Just then a Central student enters the band room, offering to help sort sheet music.

"I put out an email at 1:20 today," Jennifer explained, "saying any bored band students out there — we need help. Within 6 minutes, we had a band student walking through the door. Four others showed up shortly thereafter."

Parents also offer aid almost immediately. If Jennifer asked for bottled water, a truckload would probably quickly arrive, she said. Once she asked to borrow a folding table. A parent gave her one and told her to keep it.

"If we need something fixed, they'll do it," John said.

"This definitely wouldn't be a success if we didn't have parents' and band members' help," she said.

The parents, in turn, appreciate the Curreys.

"Their lives revolve around this, between marching band in the fall and jazz band in the spring," said G. David Frye, a jazz band parent coordinator.

"I would say there are kids in here that think of Mrs. Currey as a spare mom, sometimes when they don't want a spare mom."

And, Frye said, the Curreys work with "half of what they need on any given day," in terms of instruments and money.

Excellent program

Even so, the Curreys — he's been at Central 17 years and this is her seventh — have built the band program into an award-winning one.

For his work, John received the 2012 Champaign Urbana Schools Foundation Cupcake Award. It recognizes teachers whose exemplary service, extra efforts, enthusiastic attitude and innovative ideas benefit their students.

Other teachers nominate peers for the Cupcake Award.

"Mr. Currey's band program is one of the most robust programs in the whole state of Illinois and serves as a beacon of excellence among all instrumental music programs," wrote the person who nominated John.

"Under his direction, Central High School's instrumental music program has flourished into three talented concert bands, three award-winning jazz bands, three jazz combos, the largest marching band in school history, the largest string orchestra in decades and a crowd-energizing pep band."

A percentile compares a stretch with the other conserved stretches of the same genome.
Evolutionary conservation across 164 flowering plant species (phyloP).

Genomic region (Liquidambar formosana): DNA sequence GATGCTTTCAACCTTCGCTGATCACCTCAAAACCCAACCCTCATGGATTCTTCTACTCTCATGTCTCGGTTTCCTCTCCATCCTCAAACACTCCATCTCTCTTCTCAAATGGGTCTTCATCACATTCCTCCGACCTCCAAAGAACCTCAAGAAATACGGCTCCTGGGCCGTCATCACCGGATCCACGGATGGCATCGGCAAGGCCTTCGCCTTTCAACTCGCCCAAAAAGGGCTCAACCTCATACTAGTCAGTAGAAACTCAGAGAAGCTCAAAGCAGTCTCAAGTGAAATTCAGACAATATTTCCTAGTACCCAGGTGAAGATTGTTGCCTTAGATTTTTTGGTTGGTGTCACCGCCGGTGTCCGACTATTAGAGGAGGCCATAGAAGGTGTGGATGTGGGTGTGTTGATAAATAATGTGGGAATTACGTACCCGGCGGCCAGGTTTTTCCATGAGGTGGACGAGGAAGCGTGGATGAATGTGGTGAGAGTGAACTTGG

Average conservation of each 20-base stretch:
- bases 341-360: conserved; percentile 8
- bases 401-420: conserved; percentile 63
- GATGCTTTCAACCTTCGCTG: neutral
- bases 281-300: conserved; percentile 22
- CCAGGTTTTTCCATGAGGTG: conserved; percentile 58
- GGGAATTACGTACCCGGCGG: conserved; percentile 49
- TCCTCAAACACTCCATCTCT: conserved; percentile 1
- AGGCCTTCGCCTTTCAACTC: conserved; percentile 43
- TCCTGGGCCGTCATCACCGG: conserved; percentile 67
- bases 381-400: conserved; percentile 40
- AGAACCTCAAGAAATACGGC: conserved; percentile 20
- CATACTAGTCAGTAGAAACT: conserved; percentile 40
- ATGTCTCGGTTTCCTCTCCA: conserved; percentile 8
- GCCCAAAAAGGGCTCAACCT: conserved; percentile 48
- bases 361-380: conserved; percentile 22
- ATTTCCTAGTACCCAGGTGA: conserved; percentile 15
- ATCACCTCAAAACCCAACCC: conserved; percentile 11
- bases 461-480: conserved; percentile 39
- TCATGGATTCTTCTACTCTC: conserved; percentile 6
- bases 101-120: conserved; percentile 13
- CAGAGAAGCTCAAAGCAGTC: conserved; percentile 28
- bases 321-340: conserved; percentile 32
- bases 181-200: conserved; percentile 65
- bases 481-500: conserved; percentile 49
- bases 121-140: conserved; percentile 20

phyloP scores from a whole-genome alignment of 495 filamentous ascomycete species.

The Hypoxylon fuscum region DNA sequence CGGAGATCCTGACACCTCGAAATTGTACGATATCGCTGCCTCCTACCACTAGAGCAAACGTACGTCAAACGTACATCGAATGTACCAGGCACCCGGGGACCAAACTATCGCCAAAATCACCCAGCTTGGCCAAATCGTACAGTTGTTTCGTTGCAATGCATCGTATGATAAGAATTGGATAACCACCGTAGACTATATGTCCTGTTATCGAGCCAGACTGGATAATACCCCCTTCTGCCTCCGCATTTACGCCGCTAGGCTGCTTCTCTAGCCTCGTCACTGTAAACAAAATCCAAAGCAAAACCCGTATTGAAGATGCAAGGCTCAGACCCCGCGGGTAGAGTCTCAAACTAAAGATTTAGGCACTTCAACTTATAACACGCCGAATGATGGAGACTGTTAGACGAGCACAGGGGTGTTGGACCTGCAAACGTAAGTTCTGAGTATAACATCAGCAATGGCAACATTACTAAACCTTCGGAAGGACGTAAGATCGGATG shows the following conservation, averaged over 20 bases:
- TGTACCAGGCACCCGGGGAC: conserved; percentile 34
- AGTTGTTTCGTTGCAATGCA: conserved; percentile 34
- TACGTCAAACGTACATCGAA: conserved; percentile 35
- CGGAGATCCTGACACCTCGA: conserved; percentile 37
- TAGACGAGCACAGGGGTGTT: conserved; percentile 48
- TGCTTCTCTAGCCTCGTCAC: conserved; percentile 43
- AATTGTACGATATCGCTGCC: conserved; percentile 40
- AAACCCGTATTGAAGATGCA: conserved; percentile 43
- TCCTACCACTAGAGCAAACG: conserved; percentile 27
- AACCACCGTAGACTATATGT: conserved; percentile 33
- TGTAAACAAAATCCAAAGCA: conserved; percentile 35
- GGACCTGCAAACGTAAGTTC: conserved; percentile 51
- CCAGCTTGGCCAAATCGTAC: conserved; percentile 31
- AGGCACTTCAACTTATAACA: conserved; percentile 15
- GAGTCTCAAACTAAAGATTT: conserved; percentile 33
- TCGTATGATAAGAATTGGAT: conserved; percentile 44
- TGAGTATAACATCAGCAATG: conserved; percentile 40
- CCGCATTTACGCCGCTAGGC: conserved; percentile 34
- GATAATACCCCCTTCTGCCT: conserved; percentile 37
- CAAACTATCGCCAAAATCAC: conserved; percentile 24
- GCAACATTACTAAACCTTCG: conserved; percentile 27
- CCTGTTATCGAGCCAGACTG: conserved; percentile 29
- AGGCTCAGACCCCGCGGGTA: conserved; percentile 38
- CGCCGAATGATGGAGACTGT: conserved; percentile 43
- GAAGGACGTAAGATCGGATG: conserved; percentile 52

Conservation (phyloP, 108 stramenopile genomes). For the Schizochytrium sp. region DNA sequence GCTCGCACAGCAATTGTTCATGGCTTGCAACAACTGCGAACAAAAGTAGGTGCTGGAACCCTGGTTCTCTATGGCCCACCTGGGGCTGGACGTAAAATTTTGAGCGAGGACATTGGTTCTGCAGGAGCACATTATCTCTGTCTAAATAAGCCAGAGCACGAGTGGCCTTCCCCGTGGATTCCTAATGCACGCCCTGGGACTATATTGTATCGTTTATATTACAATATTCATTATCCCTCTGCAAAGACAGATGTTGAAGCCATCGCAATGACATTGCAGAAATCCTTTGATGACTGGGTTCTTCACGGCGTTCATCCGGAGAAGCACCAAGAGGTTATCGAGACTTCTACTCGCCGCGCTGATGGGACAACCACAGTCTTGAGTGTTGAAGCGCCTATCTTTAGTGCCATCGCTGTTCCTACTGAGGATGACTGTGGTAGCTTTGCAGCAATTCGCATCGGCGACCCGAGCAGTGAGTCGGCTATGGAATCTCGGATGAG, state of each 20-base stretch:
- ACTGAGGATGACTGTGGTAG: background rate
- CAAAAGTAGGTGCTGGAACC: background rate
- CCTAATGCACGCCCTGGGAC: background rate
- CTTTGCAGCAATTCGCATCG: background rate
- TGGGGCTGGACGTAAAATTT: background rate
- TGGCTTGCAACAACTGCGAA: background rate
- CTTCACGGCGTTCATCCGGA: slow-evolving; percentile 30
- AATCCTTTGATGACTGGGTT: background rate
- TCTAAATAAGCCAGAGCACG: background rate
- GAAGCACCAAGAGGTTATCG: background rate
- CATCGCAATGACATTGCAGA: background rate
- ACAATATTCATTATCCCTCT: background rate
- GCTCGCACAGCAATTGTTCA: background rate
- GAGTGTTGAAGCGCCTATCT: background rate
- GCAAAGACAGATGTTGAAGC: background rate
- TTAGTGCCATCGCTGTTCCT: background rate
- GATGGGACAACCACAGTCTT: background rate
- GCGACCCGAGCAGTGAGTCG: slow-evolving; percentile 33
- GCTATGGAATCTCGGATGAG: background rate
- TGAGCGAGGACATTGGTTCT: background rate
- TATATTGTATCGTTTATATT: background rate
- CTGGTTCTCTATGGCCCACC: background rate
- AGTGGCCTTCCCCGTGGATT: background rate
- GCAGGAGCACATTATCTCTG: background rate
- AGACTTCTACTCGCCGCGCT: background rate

Under the Curreys, Central's top Jazz Ensemble has been a finalist three times at the Essentially Ellington High School Jazz Band Competition and Festival in New York. John's big goal this year is for the Jazz Ensemble to return to Essentially Ellington.

He also took the Jazz Ensemble to the 2007 Next Generation Jazz Festival in Monterey, Calif. And in 2011 and '12, the Jazz Ensemble was one of 12 bands that competed in Swing Central Jazz presented by the Savannah Jazz Festival.

In 2012, Central's Stage Band, the school's second jazz ensemble, was selected to compete at that festival as well, making Central the only school to have two ensembles in the festival.

Nearly every year over the past 16 or so, John and now with his wife have taken the Central Wind Symphony to the Illinois SuperState Concert Band Festival, a showcase for the state's top middle, junior and high school bands.

John, who turned 45 on Saturday, grew up in Brooklyn, N.Y., and New Jersey. He has a bachelor's degree in saxophone performance and music education from the University of Massachusetts.

He was an award-winning student there and at the University of Illinois, where he obtained his master's in music education.

Jennifer, who's 41, is from Farmington near Peoria. She was an award-winning French horn major in her junior year when the two first met, as players in Tom Birkner's traditional jazz band at the university.

Jennifer Toohill was the only female in the ensemble.

She admitted she planned to scope out the male graduate students who would join.

"I saw him and thought he looked nice," she said. "At first, we didn't like each other very much. Then we started dating six months into the program. He asked me if I wanted to go get a Coke after a Wind Symphony rehearsal."

That was their first date, in February 1994. They married in June 1996, after John followed Jennifer to Maryland, where she obtained a master's degree in music education at the Johns Hopkins University Peabody Conservatory of Music.

It was in Maryland where John started his teaching career 20 years ago, at a "tiny school." He learned a lot but turned down an offer of a job at a bigger school in that state.

Even though public schools out East are well-funded, Midwestern schools tend to have larger band programs, he said. And Jennifer's family lived in the Midwest while his relatives were spread out from Atlanta to New Jersey.

"We were like, 'We're going back to the Midwest,'" he said.